Ancient civilizations like Rome interpreted life’s events, both big and small, as the will of the gods. From household gods called lares (who looked over quotidian matters) to the Olympian deities (who determined the course of history), the Romans believed that the gods directed all aspects of human life. In Shakespeare’s time—when medicine was not advanced and government was dominated by the powerful few—life’s chances and mischances, from birth to death, rested in the Judeo-Christian God’s hands. Within the religious framework of Shakespeare’s day, unrepentant sinners could expect to go to Hell, whereas the good would enjoy their afterlives in Heaven. With this perspective, it’s easy to see how the gods play a central role in Cymbeline, mirroring their primacy in ancient as well as Elizabethan cultures, and providing a moral center to human life.
In the play, the characters who are pious and good—or at the least, misguided but repentant—are rewarded, and those who are evil and unrepentant are punished. Pious Imogen embodies goodness and loyalty, qualities which the gods reward by sustaining her through her journey to find Posthumus, despite the difficulties she encounters. Evil characters like Cloten, by contrast, meet brutal, unpleasant deaths. The fate of Posthumus, who is generally good but who errs grievously by mistrusting Imogen, shows the complexity of divine intervention. After doubting Imogen, ordering her death, and believing he has gotten her killed, Posthumus is deeply remorseful and he places his trust in divine will, particularly after his reassuring dream of his deceased family and the god Jupiter. Jupite reminds the ghosts of Posthumus’ family that “whom best I love I cross; to make my gift,/ The more delay’d, delighted.” Thus, Posthumus’ misfortunes may have been as much a result of his poor morals as they were the gods toying with him, making him suffer so he would one day more fully appreciate their favor. In Cymbeline, then, the gods are ultimately in charge of human actions—even bad decisions—but those who are generally good tend to enjoy more benevolent fates.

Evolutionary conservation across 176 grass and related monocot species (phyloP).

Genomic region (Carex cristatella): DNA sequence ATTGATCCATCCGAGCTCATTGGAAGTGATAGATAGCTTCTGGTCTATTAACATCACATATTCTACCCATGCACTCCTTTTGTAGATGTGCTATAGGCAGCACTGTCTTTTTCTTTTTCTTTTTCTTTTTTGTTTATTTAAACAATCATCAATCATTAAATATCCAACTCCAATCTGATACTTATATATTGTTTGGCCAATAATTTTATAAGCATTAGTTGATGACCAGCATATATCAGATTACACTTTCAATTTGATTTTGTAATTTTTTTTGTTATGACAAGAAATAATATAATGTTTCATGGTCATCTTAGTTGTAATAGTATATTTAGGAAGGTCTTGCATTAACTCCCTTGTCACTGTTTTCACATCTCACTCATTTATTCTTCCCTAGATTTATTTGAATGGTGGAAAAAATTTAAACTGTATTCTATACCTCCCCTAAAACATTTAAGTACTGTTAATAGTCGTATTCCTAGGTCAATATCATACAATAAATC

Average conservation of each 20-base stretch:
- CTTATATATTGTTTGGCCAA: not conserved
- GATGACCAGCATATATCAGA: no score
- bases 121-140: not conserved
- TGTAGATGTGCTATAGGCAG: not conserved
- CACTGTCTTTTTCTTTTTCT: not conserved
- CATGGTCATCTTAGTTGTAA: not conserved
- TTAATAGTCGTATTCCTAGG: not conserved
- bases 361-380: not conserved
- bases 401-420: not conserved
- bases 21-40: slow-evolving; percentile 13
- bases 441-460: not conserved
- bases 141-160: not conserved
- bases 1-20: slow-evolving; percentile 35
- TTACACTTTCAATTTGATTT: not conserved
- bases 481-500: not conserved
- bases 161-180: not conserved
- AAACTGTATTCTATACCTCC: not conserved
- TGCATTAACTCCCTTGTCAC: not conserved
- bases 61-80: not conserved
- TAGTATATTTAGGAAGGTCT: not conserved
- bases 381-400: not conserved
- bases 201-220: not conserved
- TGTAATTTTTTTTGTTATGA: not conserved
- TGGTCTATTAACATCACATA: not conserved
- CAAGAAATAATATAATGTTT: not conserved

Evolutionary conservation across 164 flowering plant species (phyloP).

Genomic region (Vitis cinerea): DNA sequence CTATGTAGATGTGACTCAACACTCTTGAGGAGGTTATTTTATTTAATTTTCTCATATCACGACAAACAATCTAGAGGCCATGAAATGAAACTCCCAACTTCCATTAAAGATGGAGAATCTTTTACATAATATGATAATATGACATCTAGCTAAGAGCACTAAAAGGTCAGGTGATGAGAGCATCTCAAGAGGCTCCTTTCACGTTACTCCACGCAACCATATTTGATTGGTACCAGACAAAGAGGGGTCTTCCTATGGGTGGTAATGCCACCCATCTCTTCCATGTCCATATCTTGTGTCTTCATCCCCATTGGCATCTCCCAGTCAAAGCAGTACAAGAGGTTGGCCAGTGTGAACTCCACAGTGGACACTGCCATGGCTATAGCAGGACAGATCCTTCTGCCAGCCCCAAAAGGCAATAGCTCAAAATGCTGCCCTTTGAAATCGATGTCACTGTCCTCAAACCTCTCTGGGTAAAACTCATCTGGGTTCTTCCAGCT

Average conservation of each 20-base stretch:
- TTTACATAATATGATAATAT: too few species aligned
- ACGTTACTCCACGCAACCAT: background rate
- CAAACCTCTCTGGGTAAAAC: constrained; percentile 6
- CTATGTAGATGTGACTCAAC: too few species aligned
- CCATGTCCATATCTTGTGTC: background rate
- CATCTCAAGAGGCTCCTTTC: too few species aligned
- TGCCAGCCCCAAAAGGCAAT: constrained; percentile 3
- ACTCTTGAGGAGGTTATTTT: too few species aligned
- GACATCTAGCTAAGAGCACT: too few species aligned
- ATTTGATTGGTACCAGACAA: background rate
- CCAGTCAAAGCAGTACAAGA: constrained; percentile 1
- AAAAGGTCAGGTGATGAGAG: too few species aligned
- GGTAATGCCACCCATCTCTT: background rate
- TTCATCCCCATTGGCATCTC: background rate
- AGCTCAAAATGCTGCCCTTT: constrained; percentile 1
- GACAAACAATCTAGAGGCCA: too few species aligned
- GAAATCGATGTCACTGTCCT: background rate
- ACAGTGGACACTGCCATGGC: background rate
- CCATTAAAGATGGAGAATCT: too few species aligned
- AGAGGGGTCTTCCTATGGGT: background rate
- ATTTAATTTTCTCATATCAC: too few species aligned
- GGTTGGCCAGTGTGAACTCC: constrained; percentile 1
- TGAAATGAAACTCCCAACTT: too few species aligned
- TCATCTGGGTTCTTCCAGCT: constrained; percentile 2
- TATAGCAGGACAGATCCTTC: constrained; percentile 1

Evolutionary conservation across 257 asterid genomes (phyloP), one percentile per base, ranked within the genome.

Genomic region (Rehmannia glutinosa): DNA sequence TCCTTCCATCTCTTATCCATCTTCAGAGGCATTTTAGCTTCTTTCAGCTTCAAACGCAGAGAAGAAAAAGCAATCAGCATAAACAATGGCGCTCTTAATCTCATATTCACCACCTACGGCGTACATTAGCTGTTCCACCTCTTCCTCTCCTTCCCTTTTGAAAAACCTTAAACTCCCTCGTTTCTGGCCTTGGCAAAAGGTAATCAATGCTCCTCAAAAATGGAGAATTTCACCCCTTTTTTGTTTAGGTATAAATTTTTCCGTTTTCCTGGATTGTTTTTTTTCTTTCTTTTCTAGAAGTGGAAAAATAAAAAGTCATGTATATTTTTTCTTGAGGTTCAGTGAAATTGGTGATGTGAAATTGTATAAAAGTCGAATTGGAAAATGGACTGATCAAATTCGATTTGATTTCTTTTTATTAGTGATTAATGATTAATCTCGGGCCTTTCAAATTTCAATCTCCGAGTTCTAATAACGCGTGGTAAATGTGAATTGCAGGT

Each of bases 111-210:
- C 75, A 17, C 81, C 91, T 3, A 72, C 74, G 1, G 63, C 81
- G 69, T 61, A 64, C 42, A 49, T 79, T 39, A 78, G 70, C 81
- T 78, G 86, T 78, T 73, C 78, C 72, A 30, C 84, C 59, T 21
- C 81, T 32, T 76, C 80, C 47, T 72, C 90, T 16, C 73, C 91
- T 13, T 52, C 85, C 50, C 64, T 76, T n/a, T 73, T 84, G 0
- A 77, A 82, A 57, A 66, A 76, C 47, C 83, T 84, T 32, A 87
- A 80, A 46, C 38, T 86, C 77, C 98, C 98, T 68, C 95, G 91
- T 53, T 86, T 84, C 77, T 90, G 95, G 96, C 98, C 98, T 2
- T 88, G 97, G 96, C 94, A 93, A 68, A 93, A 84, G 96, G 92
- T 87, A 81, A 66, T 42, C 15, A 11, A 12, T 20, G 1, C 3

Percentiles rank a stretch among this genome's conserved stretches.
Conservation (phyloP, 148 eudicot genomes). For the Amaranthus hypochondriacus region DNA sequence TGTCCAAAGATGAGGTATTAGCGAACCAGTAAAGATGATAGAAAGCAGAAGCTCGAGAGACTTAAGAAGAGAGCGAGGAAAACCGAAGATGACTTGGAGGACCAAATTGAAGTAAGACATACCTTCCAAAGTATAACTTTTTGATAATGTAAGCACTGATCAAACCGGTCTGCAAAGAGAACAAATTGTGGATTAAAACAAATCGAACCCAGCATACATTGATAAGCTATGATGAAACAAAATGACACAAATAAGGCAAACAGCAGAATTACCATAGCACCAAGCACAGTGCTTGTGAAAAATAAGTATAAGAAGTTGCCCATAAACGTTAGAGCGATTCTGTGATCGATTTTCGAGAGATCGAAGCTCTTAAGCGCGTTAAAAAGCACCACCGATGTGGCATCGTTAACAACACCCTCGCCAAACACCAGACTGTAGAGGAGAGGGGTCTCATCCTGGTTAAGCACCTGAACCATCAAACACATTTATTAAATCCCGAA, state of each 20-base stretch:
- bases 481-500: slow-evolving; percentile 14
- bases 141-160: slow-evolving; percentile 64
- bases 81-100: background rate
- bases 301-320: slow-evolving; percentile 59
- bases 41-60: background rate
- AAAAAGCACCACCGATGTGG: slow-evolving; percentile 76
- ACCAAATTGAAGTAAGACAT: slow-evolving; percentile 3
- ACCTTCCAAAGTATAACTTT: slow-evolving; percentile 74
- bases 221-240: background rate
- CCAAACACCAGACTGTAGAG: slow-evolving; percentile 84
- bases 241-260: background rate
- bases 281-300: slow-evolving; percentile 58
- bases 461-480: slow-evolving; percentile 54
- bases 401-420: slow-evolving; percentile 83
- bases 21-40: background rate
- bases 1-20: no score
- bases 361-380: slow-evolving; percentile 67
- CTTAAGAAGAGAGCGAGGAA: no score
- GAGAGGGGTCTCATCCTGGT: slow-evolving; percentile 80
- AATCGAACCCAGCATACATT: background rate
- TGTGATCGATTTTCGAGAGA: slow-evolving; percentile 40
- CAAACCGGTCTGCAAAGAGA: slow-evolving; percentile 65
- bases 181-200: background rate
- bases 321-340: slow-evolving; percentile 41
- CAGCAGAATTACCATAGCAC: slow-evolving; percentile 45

Jupiter’s reminder to Posthumus that the deities retain ultimate power over human lives echoes throughout the play, as a chaotic group of mistakes, deceptions, and betrayals come together to an elegant conclusion. For instance, Pisanio betrays his master’s orders by sparing Imogen because he believes it is the right thing to do. Further, he gives Imogen what he believes to be the Queen’s restorative medicine, which the Queen believes to be poison. In fact, the doctor Cornelius has given her a sleeping drug because he doesn’t trust her. All of this mischance and human error can be dizzying to the audience or reader, but it’s worth keeping in mind Jupiter’s maxim about the gods “crossing,” or throwing obstacles into, the paths of humans whom they best love. Imogen survives the medicine, which shows that she was protected all along. What seem like the complicated machinations of human free will are complications thrown in by the likes of Jupiter, according to a divine plan to benefit the worthy.
What applies to individual humans also applies to entire groups of people. For example, the Soothsayer—who is in touch with the gods—predicts victory for the Romans as a group. The Romans don’t win in battle, but they do ultimately win a tribute. It may be tempting to interpret the loss of the battle as a decisive blow, but this, too, is one of Jupiter’s “crosses.” The greater reward is the tribute money and the continued assurance of a cohesive Roman Empire. It’s worth remembering that Jupiter was the chief Roman god—his support will be with the Roman people. Despite their defeat at the hands of the Britons, Jupiter’s beloved Romans find that everything goes their way according to a divine plan. Once again, though human action seems contradictory to the gods’ will, everything eventually works out the way the gods desire. The gods reward prayer and repentance, punish evil, and bestow favors on their preferred groups, mirroring ancient Roman and Elizabethan theological standards.